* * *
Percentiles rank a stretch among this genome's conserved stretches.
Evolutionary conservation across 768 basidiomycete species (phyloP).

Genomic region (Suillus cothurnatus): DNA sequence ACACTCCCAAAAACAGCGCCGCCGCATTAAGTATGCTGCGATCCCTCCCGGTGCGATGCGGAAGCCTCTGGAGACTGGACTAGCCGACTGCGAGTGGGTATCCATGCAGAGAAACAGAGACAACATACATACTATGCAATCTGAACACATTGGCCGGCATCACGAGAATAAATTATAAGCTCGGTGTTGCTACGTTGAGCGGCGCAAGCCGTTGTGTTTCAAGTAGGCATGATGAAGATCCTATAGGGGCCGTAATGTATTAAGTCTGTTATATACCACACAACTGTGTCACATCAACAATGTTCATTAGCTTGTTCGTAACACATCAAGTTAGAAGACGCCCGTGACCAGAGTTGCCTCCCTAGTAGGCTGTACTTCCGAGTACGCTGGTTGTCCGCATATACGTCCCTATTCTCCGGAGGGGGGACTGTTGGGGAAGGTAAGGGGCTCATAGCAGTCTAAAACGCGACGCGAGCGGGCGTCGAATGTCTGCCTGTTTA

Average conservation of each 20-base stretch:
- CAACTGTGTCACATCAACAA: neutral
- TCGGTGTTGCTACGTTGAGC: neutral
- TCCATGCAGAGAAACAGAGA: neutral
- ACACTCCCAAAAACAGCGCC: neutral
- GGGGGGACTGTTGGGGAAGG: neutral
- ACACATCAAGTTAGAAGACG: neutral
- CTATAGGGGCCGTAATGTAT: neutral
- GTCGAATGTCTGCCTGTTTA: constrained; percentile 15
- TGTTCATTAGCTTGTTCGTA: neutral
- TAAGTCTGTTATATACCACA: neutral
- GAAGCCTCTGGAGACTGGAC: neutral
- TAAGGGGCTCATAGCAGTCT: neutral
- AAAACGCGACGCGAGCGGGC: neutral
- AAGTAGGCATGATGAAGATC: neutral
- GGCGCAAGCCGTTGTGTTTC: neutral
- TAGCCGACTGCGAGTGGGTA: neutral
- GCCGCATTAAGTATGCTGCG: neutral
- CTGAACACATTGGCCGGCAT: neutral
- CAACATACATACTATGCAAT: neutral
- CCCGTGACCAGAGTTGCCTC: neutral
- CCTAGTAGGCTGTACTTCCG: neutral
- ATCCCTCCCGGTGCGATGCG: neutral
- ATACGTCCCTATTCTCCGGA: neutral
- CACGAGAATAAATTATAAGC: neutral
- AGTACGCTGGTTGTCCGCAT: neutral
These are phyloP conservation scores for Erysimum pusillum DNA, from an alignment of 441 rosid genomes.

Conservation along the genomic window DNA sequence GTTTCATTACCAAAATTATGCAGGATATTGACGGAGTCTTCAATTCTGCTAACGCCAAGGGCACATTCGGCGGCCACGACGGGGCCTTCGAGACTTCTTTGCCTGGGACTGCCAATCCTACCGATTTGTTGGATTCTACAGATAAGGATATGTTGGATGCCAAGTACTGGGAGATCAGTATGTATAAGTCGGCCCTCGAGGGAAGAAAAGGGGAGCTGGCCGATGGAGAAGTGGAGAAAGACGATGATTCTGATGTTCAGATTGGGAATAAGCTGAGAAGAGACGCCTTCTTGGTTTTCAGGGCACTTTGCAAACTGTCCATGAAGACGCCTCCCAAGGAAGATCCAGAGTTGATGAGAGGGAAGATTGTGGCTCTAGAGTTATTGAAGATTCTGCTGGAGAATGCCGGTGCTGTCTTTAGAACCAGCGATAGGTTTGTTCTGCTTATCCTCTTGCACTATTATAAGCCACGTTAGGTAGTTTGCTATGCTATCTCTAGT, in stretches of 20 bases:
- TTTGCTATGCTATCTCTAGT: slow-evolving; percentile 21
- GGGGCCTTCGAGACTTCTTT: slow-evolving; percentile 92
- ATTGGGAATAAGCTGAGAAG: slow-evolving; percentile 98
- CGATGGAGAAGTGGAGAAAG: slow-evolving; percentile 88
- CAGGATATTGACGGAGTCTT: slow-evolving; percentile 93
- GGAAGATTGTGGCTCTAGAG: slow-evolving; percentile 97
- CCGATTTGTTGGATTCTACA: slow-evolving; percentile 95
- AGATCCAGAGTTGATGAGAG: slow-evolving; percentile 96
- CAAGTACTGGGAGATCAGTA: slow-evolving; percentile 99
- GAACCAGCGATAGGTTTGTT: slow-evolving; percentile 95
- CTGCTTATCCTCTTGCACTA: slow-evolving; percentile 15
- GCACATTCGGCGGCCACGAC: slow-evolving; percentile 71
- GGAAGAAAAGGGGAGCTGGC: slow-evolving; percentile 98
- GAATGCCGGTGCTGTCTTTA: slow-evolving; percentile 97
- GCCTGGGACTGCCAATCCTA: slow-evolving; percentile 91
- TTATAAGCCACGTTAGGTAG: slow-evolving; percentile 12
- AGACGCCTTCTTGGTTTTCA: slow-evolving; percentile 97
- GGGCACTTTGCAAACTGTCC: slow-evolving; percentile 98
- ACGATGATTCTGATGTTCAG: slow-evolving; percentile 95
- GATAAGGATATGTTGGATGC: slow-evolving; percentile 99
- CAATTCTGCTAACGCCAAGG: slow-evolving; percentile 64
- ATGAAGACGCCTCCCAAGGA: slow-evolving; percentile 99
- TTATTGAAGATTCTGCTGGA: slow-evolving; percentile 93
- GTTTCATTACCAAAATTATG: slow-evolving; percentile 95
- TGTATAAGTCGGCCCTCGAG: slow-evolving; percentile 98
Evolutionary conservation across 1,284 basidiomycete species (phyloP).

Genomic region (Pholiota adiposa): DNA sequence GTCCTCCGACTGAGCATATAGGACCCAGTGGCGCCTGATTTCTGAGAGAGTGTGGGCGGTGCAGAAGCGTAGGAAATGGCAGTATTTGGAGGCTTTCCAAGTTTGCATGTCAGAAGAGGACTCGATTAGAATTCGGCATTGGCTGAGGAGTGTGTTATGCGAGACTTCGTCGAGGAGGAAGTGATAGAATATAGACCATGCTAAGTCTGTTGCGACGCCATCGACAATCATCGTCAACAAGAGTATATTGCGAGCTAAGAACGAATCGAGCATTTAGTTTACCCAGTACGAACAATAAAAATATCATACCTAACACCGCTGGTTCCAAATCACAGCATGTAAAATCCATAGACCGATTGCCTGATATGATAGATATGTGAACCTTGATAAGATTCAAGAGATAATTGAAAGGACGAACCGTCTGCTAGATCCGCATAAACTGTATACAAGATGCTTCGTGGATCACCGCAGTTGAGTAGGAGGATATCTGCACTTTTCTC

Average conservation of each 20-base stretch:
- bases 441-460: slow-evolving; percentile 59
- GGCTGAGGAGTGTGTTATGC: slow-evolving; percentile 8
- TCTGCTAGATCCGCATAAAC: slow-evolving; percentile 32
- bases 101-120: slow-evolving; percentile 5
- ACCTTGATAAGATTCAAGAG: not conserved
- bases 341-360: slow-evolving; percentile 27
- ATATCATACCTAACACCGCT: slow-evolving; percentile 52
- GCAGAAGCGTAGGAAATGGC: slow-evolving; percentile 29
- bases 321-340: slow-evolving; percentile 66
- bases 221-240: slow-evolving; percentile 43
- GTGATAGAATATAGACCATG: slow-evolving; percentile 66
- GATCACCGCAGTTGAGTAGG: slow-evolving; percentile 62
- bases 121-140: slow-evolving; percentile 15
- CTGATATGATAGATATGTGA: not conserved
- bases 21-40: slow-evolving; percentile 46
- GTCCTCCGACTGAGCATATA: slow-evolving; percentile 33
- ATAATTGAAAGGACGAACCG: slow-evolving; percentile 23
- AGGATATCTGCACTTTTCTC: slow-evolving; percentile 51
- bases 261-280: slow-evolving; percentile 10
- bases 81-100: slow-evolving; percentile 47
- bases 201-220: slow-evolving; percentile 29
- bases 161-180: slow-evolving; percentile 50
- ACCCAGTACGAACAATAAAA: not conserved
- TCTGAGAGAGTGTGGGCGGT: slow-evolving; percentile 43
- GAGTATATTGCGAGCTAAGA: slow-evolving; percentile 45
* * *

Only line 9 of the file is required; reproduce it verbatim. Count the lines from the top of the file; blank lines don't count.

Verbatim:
- GGGGGGACTGTTGGGGAAGG: neutral